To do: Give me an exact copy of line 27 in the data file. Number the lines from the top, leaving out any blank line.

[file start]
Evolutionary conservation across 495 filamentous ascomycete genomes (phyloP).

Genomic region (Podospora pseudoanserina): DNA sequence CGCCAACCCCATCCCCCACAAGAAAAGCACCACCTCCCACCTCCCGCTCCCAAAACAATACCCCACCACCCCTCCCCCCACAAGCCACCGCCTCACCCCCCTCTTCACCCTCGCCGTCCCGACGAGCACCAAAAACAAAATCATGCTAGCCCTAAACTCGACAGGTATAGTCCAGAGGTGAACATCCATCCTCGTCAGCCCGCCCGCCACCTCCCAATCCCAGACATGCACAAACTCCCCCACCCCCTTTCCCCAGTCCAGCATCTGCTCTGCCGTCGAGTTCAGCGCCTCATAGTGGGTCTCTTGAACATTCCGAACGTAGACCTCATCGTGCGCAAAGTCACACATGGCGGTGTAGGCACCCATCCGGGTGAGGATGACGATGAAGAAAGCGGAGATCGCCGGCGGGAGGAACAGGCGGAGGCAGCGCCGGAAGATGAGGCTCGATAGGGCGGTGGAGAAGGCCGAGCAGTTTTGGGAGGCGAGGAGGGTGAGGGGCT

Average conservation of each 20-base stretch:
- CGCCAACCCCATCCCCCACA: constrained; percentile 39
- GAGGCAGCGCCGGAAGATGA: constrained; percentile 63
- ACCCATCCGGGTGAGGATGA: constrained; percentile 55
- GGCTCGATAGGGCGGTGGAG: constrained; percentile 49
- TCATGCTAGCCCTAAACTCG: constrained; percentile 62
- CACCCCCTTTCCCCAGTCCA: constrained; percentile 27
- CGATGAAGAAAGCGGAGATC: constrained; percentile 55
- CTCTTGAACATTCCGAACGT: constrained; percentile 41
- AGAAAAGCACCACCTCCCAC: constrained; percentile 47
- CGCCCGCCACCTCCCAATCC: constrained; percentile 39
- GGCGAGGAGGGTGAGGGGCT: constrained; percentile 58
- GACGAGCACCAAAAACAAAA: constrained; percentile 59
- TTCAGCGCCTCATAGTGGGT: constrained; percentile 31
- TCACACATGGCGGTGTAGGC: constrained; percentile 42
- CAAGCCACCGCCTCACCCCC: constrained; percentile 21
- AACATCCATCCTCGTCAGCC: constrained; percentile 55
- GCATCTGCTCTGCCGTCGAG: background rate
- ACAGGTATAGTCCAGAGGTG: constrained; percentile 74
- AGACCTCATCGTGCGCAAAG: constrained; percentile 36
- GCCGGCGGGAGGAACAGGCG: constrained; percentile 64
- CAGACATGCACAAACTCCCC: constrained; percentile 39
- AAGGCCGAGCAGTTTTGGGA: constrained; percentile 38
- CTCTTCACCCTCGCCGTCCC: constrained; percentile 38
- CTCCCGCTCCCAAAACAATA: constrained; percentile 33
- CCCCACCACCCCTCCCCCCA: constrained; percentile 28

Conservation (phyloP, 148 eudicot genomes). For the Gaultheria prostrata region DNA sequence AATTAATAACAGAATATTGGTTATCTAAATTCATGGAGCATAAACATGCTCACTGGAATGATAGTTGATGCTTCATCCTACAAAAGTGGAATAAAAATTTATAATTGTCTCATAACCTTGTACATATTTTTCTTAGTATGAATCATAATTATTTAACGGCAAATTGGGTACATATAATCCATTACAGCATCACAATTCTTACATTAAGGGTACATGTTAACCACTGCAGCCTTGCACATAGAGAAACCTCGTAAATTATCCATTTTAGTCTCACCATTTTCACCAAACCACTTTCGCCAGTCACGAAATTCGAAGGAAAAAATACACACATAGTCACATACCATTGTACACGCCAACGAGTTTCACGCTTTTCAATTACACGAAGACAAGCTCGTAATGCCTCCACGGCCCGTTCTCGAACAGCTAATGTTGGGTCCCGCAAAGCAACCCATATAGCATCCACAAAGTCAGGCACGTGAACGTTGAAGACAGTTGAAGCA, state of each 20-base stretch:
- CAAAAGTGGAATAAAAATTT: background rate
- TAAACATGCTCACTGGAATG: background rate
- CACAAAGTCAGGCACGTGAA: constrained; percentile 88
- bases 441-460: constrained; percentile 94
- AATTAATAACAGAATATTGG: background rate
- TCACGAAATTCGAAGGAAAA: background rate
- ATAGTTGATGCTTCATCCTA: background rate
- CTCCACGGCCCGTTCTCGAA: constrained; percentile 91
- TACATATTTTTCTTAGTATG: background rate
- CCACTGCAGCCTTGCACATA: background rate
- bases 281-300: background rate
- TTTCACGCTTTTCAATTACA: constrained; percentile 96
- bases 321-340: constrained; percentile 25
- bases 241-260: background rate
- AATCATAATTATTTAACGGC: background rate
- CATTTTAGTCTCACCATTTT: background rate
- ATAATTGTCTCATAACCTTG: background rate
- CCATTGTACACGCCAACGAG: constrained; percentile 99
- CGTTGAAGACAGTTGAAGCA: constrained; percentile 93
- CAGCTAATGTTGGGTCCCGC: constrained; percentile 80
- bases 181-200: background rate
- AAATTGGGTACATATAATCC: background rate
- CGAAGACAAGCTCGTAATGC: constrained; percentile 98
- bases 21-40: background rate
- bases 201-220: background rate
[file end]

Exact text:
- CTCCCGCTCCCAAAACAATA: constrained; percentile 33